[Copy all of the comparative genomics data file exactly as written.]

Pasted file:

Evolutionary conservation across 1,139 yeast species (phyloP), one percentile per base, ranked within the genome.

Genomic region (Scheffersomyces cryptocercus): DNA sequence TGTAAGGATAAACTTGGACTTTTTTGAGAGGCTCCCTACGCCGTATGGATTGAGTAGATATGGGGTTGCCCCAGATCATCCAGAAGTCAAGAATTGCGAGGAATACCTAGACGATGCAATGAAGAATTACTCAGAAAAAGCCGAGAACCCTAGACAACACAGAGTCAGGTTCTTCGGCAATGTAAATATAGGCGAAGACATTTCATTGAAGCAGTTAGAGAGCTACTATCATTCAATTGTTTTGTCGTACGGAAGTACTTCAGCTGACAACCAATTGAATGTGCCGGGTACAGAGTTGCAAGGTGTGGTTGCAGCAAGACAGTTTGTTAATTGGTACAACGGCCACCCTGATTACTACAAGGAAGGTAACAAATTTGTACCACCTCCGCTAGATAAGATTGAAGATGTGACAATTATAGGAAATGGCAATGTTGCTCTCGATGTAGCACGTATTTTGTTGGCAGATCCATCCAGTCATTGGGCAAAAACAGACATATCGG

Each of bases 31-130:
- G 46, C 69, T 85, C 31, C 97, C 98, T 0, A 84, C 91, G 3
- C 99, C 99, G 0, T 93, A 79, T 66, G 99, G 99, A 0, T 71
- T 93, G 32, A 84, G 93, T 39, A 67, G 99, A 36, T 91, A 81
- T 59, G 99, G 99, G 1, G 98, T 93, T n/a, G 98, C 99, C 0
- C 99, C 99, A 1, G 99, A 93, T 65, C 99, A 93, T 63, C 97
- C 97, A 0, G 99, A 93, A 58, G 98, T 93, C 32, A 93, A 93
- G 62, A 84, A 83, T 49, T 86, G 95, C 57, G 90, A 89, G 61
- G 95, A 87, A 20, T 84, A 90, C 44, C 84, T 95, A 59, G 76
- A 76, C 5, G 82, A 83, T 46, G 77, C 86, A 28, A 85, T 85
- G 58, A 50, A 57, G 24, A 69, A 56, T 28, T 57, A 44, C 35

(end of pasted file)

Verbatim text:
Evolutionary conservation across 1,139 yeast species (phyloP), one percentile per base, ranked within the genome.

Genomic region (Scheffersomyces cryptocercus): DNA sequence TGTAAGGATAAACTTGGACTTTTTTGAGAGGCTCCCTACGCCGTATGGATTGAGTAGATATGGGGTTGCCCCAGATCATCCAGAAGTCAAGAATTGCGAGGAATACCTAGACGATGCAATGAAGAATTACTCAGAAAAAGCCGAGAACCCTAGACAACACAGAGTCAGGTTCTTCGGCAATGTAAATATAGGCGAAGACATTTCATTGAAGCAGTTAGAGAGCTACTATCATTCAATTGTTTTGTCGTACGGAAGTACTTCAGCTGACAACCAATTGAATGTGCCGGGTACAGAGTTGCAAGGTGTGGTTGCAGCAAGACAGTTTGTTAATTGGTACAACGGCCACCCTGATTACTACAAGGAAGGTAACAAATTTGTACCACCTCCGCTAGATAAGATTGAAGATGTGACAATTATAGGAAATGGCAATGTTGCTCTCGATGTAGCACGTATTTTGTTGGCAGATCCATCCAGTCATTGGGCAAAAACAGACATATCGG

Each of bases 31-130:
- G 46, C 69, T 85, C 31, C 97, C 98, T 0, A 84, C 91, G 3
- C 99, C 99, G 0, T 93, A 79, T 66, G 99, G 99, A 0, T 71
- T 93, G 32, A 84, G 93, T 39, A 67, G 99, A 36, T 91, A 81
- T 59, G 99, G 99, G 1, G 98, T 93, T n/a, G 98, C 99, C 0
- C 99, C 99, A 1, G 99, A 93, T 65, C 99, A 93, T 63, C 97
- C 97, A 0, G 99, A 93, A 58, G 98, T 93, C 32, A 93, A 93
- G 62, A 84, A 83, T 49, T 86, G 95, C 57, G 90, A 89, G 61
- G 95, A 87, A 20, T 84, A 90, C 44, C 84, T 95, A 59, G 76
- A 76, C 5, G 82, A 83, T 46, G 77, C 86, A 28, A 85, T 85
- G 58, A 50, A 57, G 24, A 69, A 56, T 28, T 57, A 44, C 35